October 27, 2022
By Andrew Osmond.
The name Summer Ghost may sound oxymoronic to British viewers. We tend to associate ghosts with cold, dark months, as with A Christmas Carol and the BBC’s tradition of putting up scary spook stories over Christmas. Actually, Summer Ghost isn’t a frightening film as such, though it deals with fears, intense emotions and a shocking tragedy in the past. Also, Summer Ghost director loundraw points out, there are ways in which summer and ghosts fit together particularly well in Japan.
For one thing, Japanese summer is the season for fireworks, whether it’s kids waving sparklers around at dusk or blockbuster bangers. loundraw’s film starts with three teenagers hearing a rumour that a ghost will appear if they light fireworks at a particular spot during summer. loundraw notes that sparklers, like cherry blossom, have become a broad symbol in Japan for mortality, the brevity of life. “Fireworks are used for remembering the dead,” he told me, “but most of the time they’re just fun.”
Summer is also the time of the Buddhist Obon festival, when people remember dead relatives. Obon is represented in films such as Hirokazu Kore-eda’s Still Walking and Makoto Shinkai’s Weathering with You, though it’s not specifically referenced in Summer Ghost. “I wasn’t particularly intending to invoke Obon in the film,” loundraw says. “But in the background, you do have that connection in the Japanese mind between summer and the dead. There’s a natural connection there which I thought might make the story more convincing. It’s not explicit, but I didn’t think it would hurt.”
The first seed of the film was the idea that a ghost could be summoned by lighting sparklers. Then the scriptwriter, Hirotaka Adachi, came up with different ways to flesh out the idea, and the one that stuck was having the ghost being summoned by three youngsters. These are the boys Tomoya and Ryo and the girl Aoi, each of whom has personal issues and secrets. The film concentrates especially on Tomoya, who strikes up a strange relationship with the ghost – one that enthrals him, but which may have darker implications.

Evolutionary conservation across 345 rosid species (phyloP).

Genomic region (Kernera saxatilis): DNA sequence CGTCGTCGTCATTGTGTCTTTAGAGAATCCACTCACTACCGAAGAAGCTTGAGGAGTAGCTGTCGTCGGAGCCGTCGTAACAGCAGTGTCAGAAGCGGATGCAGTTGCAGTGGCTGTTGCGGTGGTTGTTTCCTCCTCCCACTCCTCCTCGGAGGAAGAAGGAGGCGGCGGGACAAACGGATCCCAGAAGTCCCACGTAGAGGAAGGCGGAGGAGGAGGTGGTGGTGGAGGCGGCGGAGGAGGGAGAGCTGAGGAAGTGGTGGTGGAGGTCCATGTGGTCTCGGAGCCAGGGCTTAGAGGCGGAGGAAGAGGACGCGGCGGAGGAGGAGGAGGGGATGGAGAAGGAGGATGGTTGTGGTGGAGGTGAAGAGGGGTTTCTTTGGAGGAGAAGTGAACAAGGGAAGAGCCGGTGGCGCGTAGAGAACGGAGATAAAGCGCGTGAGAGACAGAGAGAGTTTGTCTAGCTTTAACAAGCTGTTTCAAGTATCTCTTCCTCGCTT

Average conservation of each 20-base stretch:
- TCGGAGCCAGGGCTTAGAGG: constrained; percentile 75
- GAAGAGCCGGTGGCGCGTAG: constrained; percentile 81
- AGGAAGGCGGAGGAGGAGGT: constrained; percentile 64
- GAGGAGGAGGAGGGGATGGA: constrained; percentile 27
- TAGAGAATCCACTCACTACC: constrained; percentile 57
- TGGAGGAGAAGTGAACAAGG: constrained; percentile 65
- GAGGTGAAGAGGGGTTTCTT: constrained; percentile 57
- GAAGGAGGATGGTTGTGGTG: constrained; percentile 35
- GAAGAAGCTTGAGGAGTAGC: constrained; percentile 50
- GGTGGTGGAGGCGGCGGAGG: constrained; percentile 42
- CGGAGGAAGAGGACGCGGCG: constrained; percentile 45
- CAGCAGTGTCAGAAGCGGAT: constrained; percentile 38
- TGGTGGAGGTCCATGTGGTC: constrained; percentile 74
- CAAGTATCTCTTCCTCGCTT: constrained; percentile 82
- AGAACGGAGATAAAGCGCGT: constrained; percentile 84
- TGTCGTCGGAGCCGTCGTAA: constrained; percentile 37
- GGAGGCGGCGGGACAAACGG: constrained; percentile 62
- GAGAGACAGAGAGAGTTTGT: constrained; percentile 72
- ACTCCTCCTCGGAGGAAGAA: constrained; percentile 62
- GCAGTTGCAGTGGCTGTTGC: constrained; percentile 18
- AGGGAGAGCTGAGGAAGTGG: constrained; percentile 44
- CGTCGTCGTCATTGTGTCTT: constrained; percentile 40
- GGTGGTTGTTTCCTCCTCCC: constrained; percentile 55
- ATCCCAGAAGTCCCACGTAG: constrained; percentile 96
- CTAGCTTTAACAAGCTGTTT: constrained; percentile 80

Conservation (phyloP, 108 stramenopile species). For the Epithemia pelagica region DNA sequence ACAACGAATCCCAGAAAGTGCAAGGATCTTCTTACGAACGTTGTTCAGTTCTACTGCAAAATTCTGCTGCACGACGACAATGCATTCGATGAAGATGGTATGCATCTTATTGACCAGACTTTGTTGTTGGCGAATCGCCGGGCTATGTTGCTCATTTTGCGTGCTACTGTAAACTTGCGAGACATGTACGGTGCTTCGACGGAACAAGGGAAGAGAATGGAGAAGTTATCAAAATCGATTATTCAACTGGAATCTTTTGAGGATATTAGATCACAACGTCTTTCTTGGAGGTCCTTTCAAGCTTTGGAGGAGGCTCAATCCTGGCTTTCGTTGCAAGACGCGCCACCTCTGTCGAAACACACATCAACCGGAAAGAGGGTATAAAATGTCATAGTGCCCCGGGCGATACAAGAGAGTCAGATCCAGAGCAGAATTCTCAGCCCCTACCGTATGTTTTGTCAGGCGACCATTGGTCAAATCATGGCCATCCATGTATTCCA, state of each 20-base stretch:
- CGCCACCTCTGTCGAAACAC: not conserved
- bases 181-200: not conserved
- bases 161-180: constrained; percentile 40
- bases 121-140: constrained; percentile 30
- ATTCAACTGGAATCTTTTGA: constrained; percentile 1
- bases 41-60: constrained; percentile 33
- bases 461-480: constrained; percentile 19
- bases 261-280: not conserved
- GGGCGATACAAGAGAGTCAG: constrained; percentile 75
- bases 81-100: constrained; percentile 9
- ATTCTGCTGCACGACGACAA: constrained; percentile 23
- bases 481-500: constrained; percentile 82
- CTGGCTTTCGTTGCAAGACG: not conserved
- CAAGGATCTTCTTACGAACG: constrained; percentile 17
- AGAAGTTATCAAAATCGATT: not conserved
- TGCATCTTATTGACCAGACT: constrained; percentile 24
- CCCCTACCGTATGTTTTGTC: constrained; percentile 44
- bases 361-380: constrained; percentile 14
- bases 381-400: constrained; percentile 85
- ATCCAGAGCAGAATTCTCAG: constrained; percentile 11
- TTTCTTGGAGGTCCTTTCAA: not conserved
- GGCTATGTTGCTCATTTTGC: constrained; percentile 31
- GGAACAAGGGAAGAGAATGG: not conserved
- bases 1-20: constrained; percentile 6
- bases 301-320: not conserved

Tomoya is alive, but he does feel the allure of death, says loundraw. In one sequence late in the film, the action cuts between Tomoya with his living friends and Tomoya with the ghost, as if the boy’s occupying different realities at once, in a Satoshi Kon-ish way. “He’s attracted by death, and that was what I was trying to show, that he’s going back and forth between the two (realities),” loundraw says.
The film also juxtaposes the sky and the earth, and specifically under the earth. We see Tomoya soaring with the ghost above the clouds – there’s a romantic tinge to the scene, as the ghost is in attractive young woman called Ayane. But then Tomoya is suddenly in a subterranean realm, pictured as if he’s deep underwater. “The idea of flying came from the scriptwriter, Hirotaka Adachi. And Ayane’s body is in the ground. In terms of anime code, the sky often represents action and fun, whereas in this case I wanted the ground to represent reality and death, and I wanted that contrast between the two.”